By John Newsinger
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Behemoth: a History of the Factory and the Making of the Modern World

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Issue 437

They’ve trained me to become docile/ Don’t know how to shout or rebel/ How to complain or demand/ Only how to silently suffer exhaustion

This poem was written by Xu Lizhi, a Chinese worker employed by Foxconn in Shenzhen, China, shortly before he committed suicide in 2014. The number of suicides and attempted suicides at Foxconn’s various massive factory complexes over recent years has become something of an international scandal with even the likes of the late Steve Jobs, co-founder of Apple, describing the situation as “very troubling”, although not troubling enough to take his business elsewhere. Foxconn made every iPad for Apple at this time.

Foxconn serves as a salutary corrective for those who consider the industrial working class finished, of no account in a world that has moved on. As Joshua Freeman points out, while only 8 percent of US workers are employed in manufacturing today, globally “we are in a heyday of manufacturing”. In 2015 “Forty three percent of Chinese workers were employed in manufacturing.”

Indeed, “the biggest factories in history are operating right now, making products like smartphones, laptops and brand-name sneakers”. Foxconn’s Longhua Science and Technology Park complex in Shenzhen was, in 2016, “the largest factory, in number of employees, in history”. It employed over 300,000 workers. Another Foxconn complex, also in Shenzhen, employed over 130,000. Globally, the Taiwanese-owned company employed 1.4 million workers in over 30 countries.

And it is not just high-tech consumer goods that are being produced. In Dongguan, China, the Yue Yuen shoe factory employs 110,000 workers, making it “the largest shoe factory in history”, producing “nearly a million pairs of shoes a month for international brands like Nike”.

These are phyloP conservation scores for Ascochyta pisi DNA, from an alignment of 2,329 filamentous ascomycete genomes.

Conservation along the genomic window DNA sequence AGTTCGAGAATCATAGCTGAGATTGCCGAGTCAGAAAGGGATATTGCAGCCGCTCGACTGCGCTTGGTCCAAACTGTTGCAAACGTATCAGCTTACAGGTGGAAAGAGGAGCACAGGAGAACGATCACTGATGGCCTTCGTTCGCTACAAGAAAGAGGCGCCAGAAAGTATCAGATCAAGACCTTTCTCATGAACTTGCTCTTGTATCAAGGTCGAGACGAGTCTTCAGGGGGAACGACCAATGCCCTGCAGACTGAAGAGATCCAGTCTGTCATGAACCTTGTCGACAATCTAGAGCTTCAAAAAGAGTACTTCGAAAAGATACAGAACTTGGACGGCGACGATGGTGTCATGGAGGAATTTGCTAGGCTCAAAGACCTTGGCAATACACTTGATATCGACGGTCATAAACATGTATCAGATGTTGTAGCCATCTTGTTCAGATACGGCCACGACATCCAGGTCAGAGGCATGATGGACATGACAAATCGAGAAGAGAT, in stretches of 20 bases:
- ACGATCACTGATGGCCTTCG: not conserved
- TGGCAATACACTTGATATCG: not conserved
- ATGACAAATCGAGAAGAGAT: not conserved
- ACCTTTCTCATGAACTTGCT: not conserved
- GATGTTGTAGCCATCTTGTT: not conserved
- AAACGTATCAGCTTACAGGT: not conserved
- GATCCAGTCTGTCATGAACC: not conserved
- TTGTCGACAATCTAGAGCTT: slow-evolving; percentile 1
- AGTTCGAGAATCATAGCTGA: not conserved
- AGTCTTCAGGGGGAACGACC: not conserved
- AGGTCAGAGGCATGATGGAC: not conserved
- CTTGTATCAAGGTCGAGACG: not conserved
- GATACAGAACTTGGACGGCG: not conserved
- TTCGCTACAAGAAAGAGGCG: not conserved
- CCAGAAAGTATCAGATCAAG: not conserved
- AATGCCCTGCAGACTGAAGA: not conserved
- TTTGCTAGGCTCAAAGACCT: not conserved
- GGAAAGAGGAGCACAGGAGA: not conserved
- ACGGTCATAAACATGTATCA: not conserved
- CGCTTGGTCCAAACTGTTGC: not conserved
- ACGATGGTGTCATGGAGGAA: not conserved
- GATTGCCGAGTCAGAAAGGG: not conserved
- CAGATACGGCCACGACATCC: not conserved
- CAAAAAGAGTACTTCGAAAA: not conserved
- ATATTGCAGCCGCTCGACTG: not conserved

Freeman’s Behemoth is an account of how we reached this point in history, starting out from the opening of the first “modern” factory in Derbyshire in 1721. The book’s great strength is that it is a wholly unashamed class struggle history that chronicles the struggles of the workers incarcerated in the factories that transformed the world in succeeding years. Freeman integrates both the oppression and exploitation of the working class and working class struggle into his history of the factory system. In the process, he confronts us with the harsh reality that the British children working 12 or 13 hour shifts, only kept awake by being hit with straps, fists and “even wooden poles”, in the mills at the end of the 18th century have their equivalent today, children of the same age subjected to the same conditions or worse.

Inevitably his focus is limited, starting out with Britain and then shifting to the United States. The weakest part of the book is his account of Stalinist industrialisation, but regardless of that Behemoth is to be wholeheartedly welcomed. There is much more of value here than can be mentioned in a review. Freeman’s discussion of contemporary China, in particular, is essential reading.

One parting thought: as he points out, Chinese manufacturers are starting to shift production overseas to countries where labour is cheaper than in China. Huajian Shoes opened a shoe factory in Ethiopia where the wages were around $30 a month compared with the $560 at its plant in Dongguan. In 2016 the company announced that it was moving “its production of shoes for Ivanka Trump’s line from its factory in Dongguan to Ethiopia”.

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